Tenzing Rigdol is a contemporary Tibetan artist whose work ranges from painting, sculpture, drawing and collage, to digital, video-installation, performance art and site specific pieces. His paintings are the products of collective influences and interpretations of age-old traditions; they are influenced by philosophy; often capture the ongoing issues of human conflicts; and have strong political undertones – for him, politics is an unavoidable element in his art. Indeed, in recent years Rigdol has become a focus for young Tibetan diaspora precisely because of the political nature of his art.
Born in 1982 in Kathmandu, Nepal, Rigdol and his family were granted political asylum in the USA in 2002. Rigdol studied Tibetan sand painting, butter sculpture and Buddhist philosophy in Nepal. In 2003 he earned a diploma in traditional Tibetan thangka painting and in 2005 he was awarded a BFA in Painting and Drawing and a BA in Art History at the University of Colorado Denver, USA. Rigdol is also an accomplished poet, having published three collections of poetry, “R”– the Frozen Ink (2008), Anatomy of Nights (20011) and Butterfly’s Wings (2011), printed by Tibet Writers.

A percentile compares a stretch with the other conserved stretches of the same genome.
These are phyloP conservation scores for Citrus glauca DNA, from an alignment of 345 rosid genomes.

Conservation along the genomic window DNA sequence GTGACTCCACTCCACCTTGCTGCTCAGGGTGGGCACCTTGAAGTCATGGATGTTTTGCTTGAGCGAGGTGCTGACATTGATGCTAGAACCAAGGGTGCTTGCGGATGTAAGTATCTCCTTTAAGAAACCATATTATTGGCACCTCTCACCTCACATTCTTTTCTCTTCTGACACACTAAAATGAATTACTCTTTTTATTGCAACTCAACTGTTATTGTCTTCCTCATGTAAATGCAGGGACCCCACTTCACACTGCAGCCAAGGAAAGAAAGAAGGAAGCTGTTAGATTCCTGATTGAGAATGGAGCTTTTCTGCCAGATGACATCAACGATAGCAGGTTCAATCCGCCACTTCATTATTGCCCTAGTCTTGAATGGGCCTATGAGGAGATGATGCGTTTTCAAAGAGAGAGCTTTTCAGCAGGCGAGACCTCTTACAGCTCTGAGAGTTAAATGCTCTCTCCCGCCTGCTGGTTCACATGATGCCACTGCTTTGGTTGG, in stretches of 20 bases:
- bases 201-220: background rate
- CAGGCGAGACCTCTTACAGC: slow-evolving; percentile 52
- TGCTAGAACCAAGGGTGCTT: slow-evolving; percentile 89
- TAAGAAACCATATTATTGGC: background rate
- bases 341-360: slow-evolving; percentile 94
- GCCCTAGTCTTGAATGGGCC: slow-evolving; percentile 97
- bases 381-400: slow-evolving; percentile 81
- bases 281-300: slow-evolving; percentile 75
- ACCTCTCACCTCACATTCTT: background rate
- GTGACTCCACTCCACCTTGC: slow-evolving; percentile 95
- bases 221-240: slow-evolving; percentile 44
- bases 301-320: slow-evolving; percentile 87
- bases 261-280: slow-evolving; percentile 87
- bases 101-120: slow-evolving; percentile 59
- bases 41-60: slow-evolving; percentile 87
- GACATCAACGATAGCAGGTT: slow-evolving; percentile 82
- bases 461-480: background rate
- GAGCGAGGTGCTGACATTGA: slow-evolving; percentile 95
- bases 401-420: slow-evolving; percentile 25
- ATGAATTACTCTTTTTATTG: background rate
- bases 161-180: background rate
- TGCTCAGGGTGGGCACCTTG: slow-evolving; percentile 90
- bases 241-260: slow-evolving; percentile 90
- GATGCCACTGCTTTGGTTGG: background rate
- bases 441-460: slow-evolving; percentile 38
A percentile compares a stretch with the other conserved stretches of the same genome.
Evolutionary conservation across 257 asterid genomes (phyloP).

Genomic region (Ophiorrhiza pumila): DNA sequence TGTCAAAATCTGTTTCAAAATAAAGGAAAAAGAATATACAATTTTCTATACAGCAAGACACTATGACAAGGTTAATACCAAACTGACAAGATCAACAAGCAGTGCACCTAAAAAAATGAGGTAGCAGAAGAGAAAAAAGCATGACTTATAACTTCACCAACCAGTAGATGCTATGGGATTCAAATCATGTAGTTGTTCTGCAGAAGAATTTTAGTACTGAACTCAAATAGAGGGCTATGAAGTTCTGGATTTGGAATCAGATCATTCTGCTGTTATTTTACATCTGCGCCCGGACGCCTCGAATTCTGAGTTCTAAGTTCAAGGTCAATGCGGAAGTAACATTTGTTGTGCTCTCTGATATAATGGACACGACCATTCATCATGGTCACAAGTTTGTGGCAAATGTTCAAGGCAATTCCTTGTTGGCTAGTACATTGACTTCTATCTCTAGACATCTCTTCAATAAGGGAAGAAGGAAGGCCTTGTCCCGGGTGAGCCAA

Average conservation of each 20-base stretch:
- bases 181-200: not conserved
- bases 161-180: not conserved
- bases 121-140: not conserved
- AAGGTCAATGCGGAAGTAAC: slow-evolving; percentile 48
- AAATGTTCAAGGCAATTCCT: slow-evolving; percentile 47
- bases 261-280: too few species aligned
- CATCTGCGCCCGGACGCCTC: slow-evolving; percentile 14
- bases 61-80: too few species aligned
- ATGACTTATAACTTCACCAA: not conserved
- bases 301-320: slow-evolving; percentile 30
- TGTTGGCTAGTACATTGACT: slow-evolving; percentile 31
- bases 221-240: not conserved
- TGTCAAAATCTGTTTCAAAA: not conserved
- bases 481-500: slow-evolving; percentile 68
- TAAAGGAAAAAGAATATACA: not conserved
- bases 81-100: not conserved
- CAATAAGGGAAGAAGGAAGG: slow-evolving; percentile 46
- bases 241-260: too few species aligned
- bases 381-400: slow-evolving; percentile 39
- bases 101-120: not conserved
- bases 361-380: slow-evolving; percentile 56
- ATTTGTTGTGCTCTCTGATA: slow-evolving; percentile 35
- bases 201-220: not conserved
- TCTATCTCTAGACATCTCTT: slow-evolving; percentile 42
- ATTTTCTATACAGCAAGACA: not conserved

He has been widely exhibited internationally and his artworks are included in public and private collections around the world. In 2011 his widely reported Our Land, Our People involved the covert transportation of 20 tonnes of soil out of Tibet, through Nepal, to Dharamsala. There, displaced Tibetans were given the opportunity to walk on their home soil once again. The journey to smuggle soil across three borders is documented in Bringing Tibet Home, a documentary directed by Tenzin Tsetan Choklay, which was awarded the Young European Jury Award (Prix du Jury de Junes Européens) at the 27th edition of FIPA (Interna tional Festival of Audiovisual Programmes. In 2014, Rigdol became one of the only two contemporary Tibetan artists to be included in the exhibition Tibet and India: New Beginnings at the Metropolitan Museum of Art, New York. His work Pin Drop Silence: Eleven-Headed Avalokitesvara was also the first work by a contemporary Tibetan artist to be acquired by the Met.